So, another country that we thought was trying to develop a nuclear weapon was Iraq and we just had the 20th anniversary of the second invasion of Iraq. You don’t just fault George W. Bush for that second invasion of Iraq. In the book, you actually have misgivings, and I get the impression that they’re new misgivings, about the original invasion of Iraq, the one that was launched to defend Kuwait and defend Saudi Arabia. How do you feel that the United States should have approached that first invasion of Iraq under George H.W. Bush?

Steven Simon

For sure, the George W. Bush administration would not have had Iraq in its gun sites if the preceding George H. W. Bush administration hadn’t invaded Iraq. Which doesn’t make the second Gulf War inevitable because there was an intervening factor in the form of 9/11, which was really deranging. If you look at the second Bush administration’s record from the time it takes office in 2001 to September 11th, nobody in the administration is planning to attack. That all happens with the 9/11 attack. But if you do the rewind and you look at the first Bush administration, which at the time I was very proud to serve with, they made a serious error and it was to change war aims during a war.

Now, let me explain what I mean. The Bush administration had this plan to eject the Iraqis from Kuwait and then brush the dust off, take all US forces and just go back home and say, ‘Well, we just had a really great victory and we’ve shown how there’s a new world order in place in which bad countries that attack good countries will be punished.’ Well, so far, so good. But as they’re pulling out, at the same time, they’re pushing a security council resolution that imposes very harsh requirements on Iraq. Well, okay, if that’s what you want to do, then by all means, but you can’t be doing that at the same time as you are removing all your combat power from the region.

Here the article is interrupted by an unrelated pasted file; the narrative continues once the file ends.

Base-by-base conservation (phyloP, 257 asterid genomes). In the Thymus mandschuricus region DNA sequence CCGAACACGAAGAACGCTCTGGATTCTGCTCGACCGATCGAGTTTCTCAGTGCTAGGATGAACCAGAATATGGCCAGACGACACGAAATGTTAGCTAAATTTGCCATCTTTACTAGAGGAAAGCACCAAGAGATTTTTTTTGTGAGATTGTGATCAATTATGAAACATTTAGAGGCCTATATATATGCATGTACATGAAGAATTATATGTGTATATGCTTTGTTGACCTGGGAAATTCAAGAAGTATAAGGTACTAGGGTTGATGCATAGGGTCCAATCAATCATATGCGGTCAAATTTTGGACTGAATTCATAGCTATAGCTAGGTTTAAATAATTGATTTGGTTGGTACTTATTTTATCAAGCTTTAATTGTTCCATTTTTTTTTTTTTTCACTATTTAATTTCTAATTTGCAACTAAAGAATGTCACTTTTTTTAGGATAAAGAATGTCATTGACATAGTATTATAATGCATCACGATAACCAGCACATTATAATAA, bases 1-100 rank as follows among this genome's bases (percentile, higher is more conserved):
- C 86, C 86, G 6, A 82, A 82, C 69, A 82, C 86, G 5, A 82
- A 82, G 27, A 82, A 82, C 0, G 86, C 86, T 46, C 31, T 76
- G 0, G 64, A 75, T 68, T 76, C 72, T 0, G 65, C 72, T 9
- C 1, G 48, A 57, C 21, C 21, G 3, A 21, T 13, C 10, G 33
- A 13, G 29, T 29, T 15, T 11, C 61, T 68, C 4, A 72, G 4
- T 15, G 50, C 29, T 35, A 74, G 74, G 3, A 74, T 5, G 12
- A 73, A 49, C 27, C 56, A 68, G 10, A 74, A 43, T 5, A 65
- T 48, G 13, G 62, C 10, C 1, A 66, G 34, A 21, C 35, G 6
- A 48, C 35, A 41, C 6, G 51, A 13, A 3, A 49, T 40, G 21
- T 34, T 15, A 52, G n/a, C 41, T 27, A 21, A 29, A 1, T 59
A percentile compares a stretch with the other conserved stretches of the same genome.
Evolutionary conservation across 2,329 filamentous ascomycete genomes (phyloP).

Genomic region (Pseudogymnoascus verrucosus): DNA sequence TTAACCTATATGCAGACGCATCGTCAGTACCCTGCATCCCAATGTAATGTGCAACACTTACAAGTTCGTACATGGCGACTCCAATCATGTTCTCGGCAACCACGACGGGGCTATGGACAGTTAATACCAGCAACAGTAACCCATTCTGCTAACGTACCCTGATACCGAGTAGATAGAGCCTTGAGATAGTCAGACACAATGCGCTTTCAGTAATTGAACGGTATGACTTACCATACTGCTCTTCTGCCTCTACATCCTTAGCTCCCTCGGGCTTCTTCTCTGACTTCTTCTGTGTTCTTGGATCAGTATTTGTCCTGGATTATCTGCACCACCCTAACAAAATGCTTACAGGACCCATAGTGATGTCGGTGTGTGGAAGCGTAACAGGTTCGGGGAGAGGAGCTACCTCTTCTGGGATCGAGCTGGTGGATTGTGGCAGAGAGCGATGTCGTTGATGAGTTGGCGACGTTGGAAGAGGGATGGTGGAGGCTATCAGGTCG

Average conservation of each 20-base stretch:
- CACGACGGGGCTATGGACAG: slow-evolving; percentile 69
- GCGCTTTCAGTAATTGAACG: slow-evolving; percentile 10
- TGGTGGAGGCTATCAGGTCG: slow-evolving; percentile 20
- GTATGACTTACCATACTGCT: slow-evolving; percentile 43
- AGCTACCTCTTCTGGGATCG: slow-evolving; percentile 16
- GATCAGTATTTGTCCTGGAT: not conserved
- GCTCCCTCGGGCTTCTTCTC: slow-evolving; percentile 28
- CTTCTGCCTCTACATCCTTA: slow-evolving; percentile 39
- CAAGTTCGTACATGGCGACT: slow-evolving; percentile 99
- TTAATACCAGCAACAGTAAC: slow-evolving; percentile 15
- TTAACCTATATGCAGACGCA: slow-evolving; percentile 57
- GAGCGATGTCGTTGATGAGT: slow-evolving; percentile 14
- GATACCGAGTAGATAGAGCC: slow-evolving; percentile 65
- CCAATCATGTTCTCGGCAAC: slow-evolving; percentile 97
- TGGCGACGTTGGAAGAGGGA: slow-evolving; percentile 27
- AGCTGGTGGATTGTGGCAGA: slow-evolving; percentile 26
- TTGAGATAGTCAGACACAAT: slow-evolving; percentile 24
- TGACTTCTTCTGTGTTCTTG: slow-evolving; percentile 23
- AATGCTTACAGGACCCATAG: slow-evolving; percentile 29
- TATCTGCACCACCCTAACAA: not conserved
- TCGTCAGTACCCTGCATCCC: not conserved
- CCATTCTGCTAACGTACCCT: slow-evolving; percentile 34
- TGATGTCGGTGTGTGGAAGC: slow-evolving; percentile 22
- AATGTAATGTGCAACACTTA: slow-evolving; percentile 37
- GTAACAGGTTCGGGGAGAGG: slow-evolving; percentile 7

So, they imposed post-war requirements that presupposed a different US posture in the region. One where the requirements imposed by the UN under pressure from the United States could actually be enforced. That would’ve been a problem no matter what, but there was an additional complication, which is that the actual conduct of the war was botched. It was botched because of an exaggerated estimate before the war began of the kind of resistance that the Iraqis could put up in the face of a US offensive. Well, in fact, the Iraqis were not able to resist very effectively at all. That resulted in a breakdown of coordination between the various military movements in Iraq and Kuwait that were supposed to be very finely synchronized.


So, what I’m hearing is the United States didn’t take out Iraq’s army the way that it thought it would. It thought it was going to leave Saddam Hussein entirely defenseless and leave him vulnerable to removal from office consequently. But as a result, because we didn’t finish the job, Saddam Hussein remained in power and we didn’t know what to do with him.

Steven Simon